The Production of Gender Among Black and White Women and Men: The Case of Household Labor
Using the National Survey of Families and Households (N = 13,017; 11.09% Black, 79.99% White), we compare the household labor time of Black and White women and men, and assess the extent to which the time constraint, relative resource, and ideology explanations account for racial and gender differences in housework time. We find that although time constraint, relative resource, and ideology explanations account for some of the variation in housework time, they do not account for all of the gender and racial differences. We also find that paid work and housework trade off differently for Black men than for White men and also for women and men. Finally, a variety of relative resource, time constraint, and ideology factors are associated differently with women’s and men’s housework time. We argue that our findings lend support to the production of gender approach to understanding the division of household labor and that this approach can be used to help us understand racial differences in housework time as well.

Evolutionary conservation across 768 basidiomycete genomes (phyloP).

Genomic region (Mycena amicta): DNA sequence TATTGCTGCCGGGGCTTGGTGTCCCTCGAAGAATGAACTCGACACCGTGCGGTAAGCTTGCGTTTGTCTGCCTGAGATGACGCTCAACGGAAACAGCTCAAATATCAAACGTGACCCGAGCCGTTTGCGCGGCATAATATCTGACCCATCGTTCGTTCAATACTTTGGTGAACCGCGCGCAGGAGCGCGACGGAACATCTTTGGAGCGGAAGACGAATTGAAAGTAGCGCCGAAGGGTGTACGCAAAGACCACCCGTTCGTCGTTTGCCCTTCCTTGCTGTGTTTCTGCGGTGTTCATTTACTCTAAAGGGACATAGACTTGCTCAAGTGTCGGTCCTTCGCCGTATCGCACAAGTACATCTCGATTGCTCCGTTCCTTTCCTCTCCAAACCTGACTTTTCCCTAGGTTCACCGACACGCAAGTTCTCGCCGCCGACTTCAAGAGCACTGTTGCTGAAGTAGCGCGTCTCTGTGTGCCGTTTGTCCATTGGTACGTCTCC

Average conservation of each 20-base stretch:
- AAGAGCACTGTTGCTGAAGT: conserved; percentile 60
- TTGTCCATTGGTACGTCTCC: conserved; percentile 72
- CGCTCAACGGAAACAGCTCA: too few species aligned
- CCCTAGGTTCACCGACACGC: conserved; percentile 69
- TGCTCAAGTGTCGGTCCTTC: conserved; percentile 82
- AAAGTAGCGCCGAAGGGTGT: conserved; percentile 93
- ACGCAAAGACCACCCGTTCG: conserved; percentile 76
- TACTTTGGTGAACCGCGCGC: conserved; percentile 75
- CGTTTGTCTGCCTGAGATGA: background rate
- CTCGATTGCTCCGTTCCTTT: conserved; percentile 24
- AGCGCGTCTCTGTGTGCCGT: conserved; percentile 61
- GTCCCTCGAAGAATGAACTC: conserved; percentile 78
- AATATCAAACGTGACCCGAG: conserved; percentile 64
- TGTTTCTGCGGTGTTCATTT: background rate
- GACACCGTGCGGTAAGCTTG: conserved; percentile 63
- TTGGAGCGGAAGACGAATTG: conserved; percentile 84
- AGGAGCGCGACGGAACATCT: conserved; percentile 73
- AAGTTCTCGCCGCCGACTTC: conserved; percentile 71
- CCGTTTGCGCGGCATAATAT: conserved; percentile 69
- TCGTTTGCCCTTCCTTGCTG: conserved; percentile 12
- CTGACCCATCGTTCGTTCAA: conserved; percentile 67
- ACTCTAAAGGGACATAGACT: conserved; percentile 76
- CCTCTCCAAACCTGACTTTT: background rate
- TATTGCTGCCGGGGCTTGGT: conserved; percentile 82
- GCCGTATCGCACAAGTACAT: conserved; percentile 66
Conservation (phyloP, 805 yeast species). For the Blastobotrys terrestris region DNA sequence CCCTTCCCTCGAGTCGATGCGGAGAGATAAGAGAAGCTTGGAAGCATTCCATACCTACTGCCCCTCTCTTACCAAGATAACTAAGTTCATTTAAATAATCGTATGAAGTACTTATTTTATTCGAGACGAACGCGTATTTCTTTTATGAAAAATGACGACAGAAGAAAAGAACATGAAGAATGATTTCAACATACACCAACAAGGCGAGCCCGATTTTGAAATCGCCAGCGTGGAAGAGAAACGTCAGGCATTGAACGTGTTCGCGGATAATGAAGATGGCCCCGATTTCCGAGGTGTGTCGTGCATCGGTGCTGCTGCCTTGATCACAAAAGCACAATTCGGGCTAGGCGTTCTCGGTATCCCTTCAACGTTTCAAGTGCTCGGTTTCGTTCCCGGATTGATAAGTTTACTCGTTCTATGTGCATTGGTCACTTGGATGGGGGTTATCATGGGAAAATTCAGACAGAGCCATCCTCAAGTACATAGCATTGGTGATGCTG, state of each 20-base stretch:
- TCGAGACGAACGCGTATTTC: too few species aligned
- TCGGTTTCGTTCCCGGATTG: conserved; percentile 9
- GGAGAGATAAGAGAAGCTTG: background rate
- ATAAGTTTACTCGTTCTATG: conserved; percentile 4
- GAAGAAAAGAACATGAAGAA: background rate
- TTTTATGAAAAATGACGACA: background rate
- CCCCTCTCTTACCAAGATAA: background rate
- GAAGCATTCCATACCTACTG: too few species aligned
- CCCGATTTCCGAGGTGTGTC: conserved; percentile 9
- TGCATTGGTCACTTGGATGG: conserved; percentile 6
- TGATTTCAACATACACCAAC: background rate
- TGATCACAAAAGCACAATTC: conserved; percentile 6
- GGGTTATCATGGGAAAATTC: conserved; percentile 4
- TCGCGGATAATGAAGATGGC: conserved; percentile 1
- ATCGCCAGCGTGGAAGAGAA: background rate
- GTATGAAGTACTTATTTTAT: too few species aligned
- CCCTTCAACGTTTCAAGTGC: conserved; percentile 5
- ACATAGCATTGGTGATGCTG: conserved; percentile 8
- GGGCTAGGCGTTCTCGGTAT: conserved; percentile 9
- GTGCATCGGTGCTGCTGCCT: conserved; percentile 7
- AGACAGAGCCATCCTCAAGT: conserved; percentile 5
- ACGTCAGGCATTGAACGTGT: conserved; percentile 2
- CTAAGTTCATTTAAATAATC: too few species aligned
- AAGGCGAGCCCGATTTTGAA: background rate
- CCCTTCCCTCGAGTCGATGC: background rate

John, Daphne, and Beth Anne Shelton. 1997. "The Production of Gender Among Black and White Women and Men: The Case of Household Labor." Sex Roles 36(3-4): 171-193.